Beyond Words - Language Blog

Short, Shorter, Shortest: A Note on the Origin of Shorthand

I’m fascinated by invented languages. When I was younger I remember my mother telling me the story of our family friends who met in college and fell head over heels in love. Their method of communication: Elvish, as in J.R.R. Tolkein’s invented elven tongue. The story goes that they would write love notes to each other on the blackboards posted outside of their dorm room doors, and since no one else could read the messages I’m sure they were fairly daring. Since hearing about those two I’ve wanted to learn an invented language, but I’ve yet to find the time or the willpower to learn something no one else I know speaks or writes. Latin, at least, would be useful— Elvish, not so much.

Something that might be useful, or at least more common, however, is shorthand. Jennifer Schuessler pointed me over to Leah Price’s history of shorthand published in the London Review of Books and, needless to say, it’s pretty interesting.

It turns out that shorthand’s genesis wasn’t in the courtroom or office, but in the layman. Until the 1870s it was used by pretty much anyone for writing down one’s thoughts or copying interesting bits of information. The shorter form of note taking, clergymen used shorthand to “rip off each other’s sermons” and Dickens was able to gain entrance into Parliament by memorizing the technique. Not simply useful for upward mobility, it was also “spread through a counter-culture of early adopters – spirit-rappers, teetotallers, vegetarians, pacifists, anti-vivisectionists, anti-tobacconists.” Movements of freedom—religious, political, social—all share a common ground: shorthand.

On the literary front, shorthand magazines published reprints of Robinson Crusoe, Around the World in Eighty Days, and the Sherlock Holmes stories. A young woman named Martha Watts sent love letters to Isaac Pitman, author of Stenographic Soundhand and inventor of the most common form of shorthand, Pitman’s Shorthand. Pitman’s wife, unable to read the language, needed a translator to read the scandalous material. Shorthand enthusiasts, an almost completely male population, connected with each other through these magazines and through writing letters to each other in shorthand. It was the counterculture obsession of the 19th century.

After the Civil War and the First World War, the practice of shorthand was taken up by woman as they filled secretarial roles in offices, and, as Price put’s it so eloquently, “As stenography fell into the hands of girls and hypochondriacs, its ethos changed from identitarian to utilitarian, from voluntaristic to vocational.” Today, the language is essentially dead and used only in the most basic form in journalism courses.

After a quick internet search, however, I found an astounding number of forms of shorthand. Pitman certainly doesn’t dominate the shorthand market. While Price mentions the form that replaced Pitman, Gregg, she claims that “Gregg was to Pitman as Windows is to Linux, or Pilates to yoga: a technique stripped of the ideological baggage that had originally impelled its spread.”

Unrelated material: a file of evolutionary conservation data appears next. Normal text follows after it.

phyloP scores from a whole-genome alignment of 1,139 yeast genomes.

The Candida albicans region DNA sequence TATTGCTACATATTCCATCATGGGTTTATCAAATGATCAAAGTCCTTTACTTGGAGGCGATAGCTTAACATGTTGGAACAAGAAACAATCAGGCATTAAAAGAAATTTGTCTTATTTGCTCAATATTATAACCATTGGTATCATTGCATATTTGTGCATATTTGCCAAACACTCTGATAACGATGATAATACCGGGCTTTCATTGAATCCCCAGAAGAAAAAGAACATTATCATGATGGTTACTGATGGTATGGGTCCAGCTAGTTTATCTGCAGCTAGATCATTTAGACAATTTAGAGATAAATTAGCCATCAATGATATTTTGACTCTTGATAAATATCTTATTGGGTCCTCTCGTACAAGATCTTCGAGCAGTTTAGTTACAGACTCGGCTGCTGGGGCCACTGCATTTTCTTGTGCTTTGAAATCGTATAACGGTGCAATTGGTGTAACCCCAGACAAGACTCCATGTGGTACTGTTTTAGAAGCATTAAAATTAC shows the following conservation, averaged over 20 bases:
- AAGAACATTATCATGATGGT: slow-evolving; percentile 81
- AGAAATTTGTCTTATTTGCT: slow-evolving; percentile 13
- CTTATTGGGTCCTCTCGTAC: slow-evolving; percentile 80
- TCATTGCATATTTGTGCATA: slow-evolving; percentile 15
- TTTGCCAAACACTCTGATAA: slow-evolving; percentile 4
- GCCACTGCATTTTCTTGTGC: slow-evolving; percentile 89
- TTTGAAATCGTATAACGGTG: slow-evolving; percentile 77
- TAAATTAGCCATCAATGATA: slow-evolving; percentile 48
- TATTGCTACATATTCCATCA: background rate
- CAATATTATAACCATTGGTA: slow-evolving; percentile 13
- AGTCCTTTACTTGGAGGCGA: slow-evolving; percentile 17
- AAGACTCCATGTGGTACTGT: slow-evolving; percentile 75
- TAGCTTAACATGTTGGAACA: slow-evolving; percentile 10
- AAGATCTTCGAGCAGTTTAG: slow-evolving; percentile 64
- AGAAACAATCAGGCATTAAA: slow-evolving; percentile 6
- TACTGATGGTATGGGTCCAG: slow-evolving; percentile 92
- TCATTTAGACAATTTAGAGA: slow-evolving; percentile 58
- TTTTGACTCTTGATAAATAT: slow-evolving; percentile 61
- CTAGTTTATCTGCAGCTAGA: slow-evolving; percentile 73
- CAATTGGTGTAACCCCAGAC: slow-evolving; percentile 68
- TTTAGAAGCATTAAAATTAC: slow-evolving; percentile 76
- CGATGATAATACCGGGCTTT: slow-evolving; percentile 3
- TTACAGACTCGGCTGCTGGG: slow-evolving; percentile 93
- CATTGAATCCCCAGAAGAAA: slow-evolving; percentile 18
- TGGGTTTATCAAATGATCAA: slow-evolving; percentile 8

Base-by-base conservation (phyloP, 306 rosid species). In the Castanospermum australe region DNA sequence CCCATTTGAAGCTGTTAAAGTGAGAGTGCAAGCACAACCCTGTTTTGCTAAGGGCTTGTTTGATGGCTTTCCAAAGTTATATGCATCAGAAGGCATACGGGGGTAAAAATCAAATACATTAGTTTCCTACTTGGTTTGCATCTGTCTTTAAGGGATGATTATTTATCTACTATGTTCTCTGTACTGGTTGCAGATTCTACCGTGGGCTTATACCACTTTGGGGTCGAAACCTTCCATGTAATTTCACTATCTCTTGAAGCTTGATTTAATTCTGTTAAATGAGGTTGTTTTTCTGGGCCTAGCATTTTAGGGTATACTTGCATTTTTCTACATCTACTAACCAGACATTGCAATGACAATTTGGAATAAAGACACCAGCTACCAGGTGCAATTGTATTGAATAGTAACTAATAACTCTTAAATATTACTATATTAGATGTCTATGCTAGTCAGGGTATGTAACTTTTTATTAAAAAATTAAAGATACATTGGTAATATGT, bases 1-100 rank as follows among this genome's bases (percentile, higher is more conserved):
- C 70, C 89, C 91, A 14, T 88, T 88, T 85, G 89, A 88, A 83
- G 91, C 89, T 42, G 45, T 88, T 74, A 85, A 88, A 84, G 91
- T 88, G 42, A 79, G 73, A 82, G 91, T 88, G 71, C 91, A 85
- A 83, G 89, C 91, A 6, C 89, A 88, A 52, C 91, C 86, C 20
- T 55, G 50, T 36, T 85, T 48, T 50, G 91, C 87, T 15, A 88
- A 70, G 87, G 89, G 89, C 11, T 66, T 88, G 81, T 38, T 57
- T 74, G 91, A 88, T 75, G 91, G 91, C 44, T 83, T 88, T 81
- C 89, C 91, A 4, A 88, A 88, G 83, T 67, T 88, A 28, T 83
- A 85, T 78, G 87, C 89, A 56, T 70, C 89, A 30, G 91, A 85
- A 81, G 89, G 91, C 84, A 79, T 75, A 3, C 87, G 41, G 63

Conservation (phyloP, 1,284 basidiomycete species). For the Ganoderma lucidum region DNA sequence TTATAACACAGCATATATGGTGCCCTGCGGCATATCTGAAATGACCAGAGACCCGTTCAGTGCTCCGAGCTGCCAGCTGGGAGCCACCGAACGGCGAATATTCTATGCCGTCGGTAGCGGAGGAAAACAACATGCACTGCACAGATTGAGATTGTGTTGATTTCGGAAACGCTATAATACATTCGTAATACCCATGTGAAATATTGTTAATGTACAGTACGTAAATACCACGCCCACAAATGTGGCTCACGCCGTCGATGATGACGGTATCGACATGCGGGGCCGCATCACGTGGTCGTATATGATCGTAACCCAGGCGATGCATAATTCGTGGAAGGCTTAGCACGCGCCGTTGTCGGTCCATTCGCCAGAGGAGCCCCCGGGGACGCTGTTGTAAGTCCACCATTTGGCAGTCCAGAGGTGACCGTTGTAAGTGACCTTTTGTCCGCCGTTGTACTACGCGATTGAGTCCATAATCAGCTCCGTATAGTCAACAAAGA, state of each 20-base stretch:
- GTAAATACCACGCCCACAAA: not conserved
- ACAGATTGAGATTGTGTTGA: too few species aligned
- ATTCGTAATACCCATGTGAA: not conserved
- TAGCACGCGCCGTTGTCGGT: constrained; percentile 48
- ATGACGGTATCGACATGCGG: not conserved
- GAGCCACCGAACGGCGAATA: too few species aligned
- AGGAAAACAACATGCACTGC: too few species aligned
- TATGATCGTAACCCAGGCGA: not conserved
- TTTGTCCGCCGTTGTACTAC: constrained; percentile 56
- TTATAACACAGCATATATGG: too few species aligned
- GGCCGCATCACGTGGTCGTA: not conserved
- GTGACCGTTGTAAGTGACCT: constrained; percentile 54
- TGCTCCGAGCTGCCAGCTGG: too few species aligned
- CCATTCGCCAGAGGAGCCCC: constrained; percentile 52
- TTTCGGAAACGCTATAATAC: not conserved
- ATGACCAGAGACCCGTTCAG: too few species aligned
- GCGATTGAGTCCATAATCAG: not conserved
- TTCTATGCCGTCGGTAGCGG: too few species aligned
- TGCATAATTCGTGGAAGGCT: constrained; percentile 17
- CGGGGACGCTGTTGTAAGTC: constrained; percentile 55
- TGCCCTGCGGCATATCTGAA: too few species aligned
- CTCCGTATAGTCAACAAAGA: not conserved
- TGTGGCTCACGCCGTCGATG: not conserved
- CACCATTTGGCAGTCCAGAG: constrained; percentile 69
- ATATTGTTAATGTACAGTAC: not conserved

The version dominated the American market, but fell short of a strong following in Britain. The first modern version of shorthand goes back to the 16th century. Timothy Bright’s system created in 1588 featured 500 arbitrary signs and markings that resembled the words they were communicating. Shortly thereafter a number of other versions were created including John Willis’ stenography and Thomas Shelton’s tachygraphy.

Shelton’s form is the most well-known besides Pitman’s: Samuel Pepys and Isaac Newton are two famous adherents. Twenty editions of his book, Tachygraphy, were published between 1626 and 1710. Essentially, each consonant was represented by a simple symbol and the vowels were represented by the relative positions of the consonant. For example “B with symbol for T drawn directly above it represented ‘bat’, while B with T below it meant ‘but’; top-right represented ‘e’, middle-right ‘I’, and lower-right ‘o’.” -via Wiki. As an aside, apparently Thomas Shelton’s translation of Don Quixote is the first translation of the novel into any language—this guy got around.) Various other versions in both English and other languages evolved over the following two centuries, culminating in Pitman’s shorthand.

So why did Pitman’s system dominate the language? Basically it was just easy to use. Like the systems preceding it, Pitman’s is a phonic system where the symbols represent sounds, not letters, but unlike other systems, Pitman introduced line thickness as an indicator of voicing (a way of describing if a sound is heard in a word). A total of twenty four consonants, twelve vowels, and four diphthongs are represented in the language, with the consonants drawn by strokes and vowels by dots. Vowels, of course, can be eliminated if the context is strong enough to do so. Later versions of the language—Pitman’s New Era and Pitman’s 2000—were developed, but the standard is still the original Pitman’s Shorthand.

Will I be learning shorthand anytime soon? I think I can say probably not; I’ve got a few other more important things on my plate. But is the subversive history of the language incredibly interesting? Yes, of course it is. Any language that supported the theft of sermons from one clergy to another as well as the spread of vegetarianism and pacifism gets two thumbs up from me. As for Price’s history of shorthand, I can’t wait for the book to come out. It’s bound to be a great read as well as, maybe, and impetuous to get out of my comfort zone of computers and modern technology and get back to the lined paper shorthand phenomenon.


Photo via DK79